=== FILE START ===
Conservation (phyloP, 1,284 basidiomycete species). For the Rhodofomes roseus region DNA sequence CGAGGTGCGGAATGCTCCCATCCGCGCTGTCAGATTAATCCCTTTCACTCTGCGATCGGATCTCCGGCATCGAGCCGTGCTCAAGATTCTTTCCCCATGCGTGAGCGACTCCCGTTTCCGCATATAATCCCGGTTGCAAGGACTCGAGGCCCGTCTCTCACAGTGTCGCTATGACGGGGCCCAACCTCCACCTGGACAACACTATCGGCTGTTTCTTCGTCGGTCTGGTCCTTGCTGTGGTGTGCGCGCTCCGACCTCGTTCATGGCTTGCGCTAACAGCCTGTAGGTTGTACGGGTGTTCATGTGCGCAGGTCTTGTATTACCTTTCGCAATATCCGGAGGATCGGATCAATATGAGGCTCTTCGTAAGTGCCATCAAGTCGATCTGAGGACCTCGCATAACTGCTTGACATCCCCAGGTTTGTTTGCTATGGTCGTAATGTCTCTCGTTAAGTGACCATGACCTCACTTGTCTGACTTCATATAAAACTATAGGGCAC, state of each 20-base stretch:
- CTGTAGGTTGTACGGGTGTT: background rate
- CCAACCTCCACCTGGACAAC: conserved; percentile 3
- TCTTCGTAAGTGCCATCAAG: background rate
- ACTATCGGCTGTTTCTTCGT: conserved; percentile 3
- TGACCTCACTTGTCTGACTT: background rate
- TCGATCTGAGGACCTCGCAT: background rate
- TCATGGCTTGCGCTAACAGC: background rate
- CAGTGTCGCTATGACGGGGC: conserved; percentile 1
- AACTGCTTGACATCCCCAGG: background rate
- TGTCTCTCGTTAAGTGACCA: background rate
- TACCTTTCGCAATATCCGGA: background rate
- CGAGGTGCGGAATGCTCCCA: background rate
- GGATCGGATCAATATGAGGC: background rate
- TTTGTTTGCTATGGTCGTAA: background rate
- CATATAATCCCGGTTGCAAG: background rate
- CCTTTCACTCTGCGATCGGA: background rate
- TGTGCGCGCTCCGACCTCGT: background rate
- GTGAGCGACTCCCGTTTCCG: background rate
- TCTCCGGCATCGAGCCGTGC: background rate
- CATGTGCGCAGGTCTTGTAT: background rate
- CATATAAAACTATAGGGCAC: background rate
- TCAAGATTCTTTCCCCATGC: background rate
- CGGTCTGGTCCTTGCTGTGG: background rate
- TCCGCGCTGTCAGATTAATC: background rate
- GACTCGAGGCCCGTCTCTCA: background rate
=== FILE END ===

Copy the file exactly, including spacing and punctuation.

Conservation (phyloP, 1,284 basidiomycete species). For the Rhodofomes roseus region DNA sequence CGAGGTGCGGAATGCTCCCATCCGCGCTGTCAGATTAATCCCTTTCACTCTGCGATCGGATCTCCGGCATCGAGCCGTGCTCAAGATTCTTTCCCCATGCGTGAGCGACTCCCGTTTCCGCATATAATCCCGGTTGCAAGGACTCGAGGCCCGTCTCTCACAGTGTCGCTATGACGGGGCCCAACCTCCACCTGGACAACACTATCGGCTGTTTCTTCGTCGGTCTGGTCCTTGCTGTGGTGTGCGCGCTCCGACCTCGTTCATGGCTTGCGCTAACAGCCTGTAGGTTGTACGGGTGTTCATGTGCGCAGGTCTTGTATTACCTTTCGCAATATCCGGAGGATCGGATCAATATGAGGCTCTTCGTAAGTGCCATCAAGTCGATCTGAGGACCTCGCATAACTGCTTGACATCCCCAGGTTTGTTTGCTATGGTCGTAATGTCTCTCGTTAAGTGACCATGACCTCACTTGTCTGACTTCATATAAAACTATAGGGCAC, state of each 20-base stretch:
- CTGTAGGTTGTACGGGTGTT: background rate
- CCAACCTCCACCTGGACAAC: conserved; percentile 3
- TCTTCGTAAGTGCCATCAAG: background rate
- ACTATCGGCTGTTTCTTCGT: conserved; percentile 3
- TGACCTCACTTGTCTGACTT: background rate
- TCGATCTGAGGACCTCGCAT: background rate
- TCATGGCTTGCGCTAACAGC: background rate
- CAGTGTCGCTATGACGGGGC: conserved; percentile 1
- AACTGCTTGACATCCCCAGG: background rate
- TGTCTCTCGTTAAGTGACCA: background rate
- TACCTTTCGCAATATCCGGA: background rate
- CGAGGTGCGGAATGCTCCCA: background rate
- GGATCGGATCAATATGAGGC: background rate
- TTTGTTTGCTATGGTCGTAA: background rate
- CATATAATCCCGGTTGCAAG: background rate
- CCTTTCACTCTGCGATCGGA: background rate
- TGTGCGCGCTCCGACCTCGT: background rate
- GTGAGCGACTCCCGTTTCCG: background rate
- TCTCCGGCATCGAGCCGTGC: background rate
- CATGTGCGCAGGTCTTGTAT: background rate
- CATATAAAACTATAGGGCAC: background rate
- TCAAGATTCTTTCCCCATGC: background rate
- CGGTCTGGTCCTTGCTGTGG: background rate
- TCCGCGCTGTCAGATTAATC: background rate
- GACTCGAGGCCCGTCTCTCA: background rate